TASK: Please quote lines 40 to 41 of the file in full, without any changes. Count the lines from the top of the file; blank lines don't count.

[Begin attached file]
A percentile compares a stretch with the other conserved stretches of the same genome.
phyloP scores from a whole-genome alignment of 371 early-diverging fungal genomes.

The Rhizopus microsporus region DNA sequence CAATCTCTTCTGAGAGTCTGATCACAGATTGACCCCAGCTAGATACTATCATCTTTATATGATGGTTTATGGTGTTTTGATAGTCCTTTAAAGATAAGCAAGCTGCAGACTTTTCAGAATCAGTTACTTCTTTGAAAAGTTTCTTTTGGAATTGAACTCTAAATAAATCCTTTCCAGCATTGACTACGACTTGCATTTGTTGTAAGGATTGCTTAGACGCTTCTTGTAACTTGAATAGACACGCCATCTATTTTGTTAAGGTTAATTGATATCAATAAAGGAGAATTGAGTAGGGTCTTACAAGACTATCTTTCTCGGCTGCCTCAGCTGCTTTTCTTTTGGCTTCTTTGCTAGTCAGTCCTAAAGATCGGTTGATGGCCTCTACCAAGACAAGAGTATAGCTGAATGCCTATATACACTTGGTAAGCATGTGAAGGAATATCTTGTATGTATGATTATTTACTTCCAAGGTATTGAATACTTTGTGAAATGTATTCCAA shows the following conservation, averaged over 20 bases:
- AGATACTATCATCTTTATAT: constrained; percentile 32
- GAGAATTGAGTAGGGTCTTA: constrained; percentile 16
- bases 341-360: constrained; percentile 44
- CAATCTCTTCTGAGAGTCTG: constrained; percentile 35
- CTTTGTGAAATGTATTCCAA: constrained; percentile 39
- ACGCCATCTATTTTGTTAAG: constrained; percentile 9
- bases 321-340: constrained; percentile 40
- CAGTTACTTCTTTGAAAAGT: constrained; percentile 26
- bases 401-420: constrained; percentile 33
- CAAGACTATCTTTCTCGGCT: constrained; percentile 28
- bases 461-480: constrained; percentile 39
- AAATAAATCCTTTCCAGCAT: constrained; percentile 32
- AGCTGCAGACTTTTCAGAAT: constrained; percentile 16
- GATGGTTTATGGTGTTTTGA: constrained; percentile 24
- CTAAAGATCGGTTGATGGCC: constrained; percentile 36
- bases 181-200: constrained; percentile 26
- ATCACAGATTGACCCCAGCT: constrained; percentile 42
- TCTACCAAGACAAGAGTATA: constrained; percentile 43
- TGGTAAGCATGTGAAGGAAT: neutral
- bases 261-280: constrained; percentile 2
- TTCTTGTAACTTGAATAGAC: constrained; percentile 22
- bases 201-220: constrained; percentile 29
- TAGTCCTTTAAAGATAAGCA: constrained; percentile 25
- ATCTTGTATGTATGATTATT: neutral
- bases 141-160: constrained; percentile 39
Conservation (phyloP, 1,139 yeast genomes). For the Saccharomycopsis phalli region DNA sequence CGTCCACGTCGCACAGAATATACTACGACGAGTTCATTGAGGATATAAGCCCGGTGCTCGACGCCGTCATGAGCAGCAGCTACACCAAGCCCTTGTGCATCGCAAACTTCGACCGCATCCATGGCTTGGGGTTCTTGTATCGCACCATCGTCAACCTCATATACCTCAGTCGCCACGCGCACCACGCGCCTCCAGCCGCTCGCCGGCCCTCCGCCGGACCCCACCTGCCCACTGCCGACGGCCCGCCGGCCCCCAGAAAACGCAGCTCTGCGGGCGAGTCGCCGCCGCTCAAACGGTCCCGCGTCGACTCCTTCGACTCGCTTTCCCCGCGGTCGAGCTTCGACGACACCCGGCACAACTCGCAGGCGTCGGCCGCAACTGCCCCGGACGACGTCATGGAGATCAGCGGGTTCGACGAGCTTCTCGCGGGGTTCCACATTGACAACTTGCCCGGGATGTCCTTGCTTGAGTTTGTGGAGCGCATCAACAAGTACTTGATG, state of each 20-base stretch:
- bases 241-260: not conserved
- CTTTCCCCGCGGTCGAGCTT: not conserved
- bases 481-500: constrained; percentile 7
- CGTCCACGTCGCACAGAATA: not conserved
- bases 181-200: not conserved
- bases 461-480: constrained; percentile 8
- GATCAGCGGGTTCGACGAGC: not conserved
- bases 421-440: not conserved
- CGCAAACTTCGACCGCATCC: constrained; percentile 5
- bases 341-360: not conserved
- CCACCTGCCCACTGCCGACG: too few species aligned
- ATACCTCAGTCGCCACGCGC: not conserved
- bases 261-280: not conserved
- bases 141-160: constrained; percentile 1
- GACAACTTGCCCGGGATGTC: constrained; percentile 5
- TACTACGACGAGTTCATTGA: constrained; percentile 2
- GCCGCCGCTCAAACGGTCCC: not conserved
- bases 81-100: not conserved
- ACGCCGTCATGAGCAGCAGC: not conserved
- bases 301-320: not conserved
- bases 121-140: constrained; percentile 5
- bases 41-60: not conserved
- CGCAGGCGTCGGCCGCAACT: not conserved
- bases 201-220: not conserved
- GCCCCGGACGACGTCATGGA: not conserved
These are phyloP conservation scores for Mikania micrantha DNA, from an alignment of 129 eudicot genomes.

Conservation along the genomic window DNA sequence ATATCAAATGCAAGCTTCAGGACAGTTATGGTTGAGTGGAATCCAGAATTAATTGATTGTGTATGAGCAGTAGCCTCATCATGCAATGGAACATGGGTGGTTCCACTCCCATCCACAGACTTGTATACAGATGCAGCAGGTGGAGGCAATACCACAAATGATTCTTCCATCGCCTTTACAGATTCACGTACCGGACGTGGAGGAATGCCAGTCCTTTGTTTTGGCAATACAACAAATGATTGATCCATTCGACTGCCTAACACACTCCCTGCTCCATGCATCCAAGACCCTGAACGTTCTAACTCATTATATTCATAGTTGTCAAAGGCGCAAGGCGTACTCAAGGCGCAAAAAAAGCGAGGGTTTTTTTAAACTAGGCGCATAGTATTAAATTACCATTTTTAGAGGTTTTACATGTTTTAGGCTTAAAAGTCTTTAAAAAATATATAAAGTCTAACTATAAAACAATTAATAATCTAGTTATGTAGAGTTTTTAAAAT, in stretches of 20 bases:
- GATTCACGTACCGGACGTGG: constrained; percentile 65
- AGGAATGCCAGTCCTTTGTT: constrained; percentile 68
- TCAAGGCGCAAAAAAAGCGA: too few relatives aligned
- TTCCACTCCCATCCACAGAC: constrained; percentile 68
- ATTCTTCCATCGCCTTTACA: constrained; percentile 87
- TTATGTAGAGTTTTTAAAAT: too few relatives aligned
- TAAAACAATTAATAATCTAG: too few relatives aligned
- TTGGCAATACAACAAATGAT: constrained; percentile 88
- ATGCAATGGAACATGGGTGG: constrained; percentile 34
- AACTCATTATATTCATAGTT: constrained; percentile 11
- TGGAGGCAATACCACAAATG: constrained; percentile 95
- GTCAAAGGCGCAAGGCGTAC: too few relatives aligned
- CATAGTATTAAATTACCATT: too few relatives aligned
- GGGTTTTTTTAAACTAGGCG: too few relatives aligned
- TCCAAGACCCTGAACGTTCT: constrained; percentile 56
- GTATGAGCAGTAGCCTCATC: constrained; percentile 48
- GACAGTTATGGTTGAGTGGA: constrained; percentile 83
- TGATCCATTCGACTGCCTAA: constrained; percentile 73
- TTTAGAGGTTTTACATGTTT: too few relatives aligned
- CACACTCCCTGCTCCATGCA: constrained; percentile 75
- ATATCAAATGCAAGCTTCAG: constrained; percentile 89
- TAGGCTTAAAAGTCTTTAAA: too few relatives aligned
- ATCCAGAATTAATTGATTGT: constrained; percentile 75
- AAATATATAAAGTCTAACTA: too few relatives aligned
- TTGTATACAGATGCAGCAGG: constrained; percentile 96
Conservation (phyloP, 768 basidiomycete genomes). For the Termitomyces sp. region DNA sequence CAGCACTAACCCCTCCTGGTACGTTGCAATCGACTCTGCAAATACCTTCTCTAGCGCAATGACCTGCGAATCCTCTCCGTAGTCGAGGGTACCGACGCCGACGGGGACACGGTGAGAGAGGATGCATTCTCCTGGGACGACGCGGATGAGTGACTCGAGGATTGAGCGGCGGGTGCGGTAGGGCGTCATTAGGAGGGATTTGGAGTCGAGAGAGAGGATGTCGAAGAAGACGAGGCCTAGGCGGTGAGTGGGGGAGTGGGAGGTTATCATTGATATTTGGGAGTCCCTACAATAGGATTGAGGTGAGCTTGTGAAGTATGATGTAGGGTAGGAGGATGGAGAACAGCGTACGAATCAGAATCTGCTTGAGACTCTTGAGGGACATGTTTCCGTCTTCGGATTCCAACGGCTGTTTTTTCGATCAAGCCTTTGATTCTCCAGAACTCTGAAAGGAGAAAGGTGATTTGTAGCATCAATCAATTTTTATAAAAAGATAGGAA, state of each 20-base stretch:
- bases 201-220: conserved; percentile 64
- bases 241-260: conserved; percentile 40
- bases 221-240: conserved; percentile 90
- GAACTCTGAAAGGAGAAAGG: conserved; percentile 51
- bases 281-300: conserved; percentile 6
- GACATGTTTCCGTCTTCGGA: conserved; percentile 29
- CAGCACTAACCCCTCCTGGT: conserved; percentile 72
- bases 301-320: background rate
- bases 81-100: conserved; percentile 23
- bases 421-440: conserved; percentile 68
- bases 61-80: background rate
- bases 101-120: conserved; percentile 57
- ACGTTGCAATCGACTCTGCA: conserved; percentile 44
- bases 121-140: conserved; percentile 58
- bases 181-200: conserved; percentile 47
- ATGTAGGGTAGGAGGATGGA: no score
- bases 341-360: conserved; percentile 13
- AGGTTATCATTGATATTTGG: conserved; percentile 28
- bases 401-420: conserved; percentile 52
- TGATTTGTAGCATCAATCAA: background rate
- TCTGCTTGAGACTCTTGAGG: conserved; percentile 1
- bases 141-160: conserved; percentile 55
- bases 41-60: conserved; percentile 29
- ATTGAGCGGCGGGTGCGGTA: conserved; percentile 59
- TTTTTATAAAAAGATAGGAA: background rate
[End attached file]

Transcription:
- CCACCTGCCCACTGCCGACG: too few species aligned
- ATACCTCAGTCGCCACGCGC: not conserved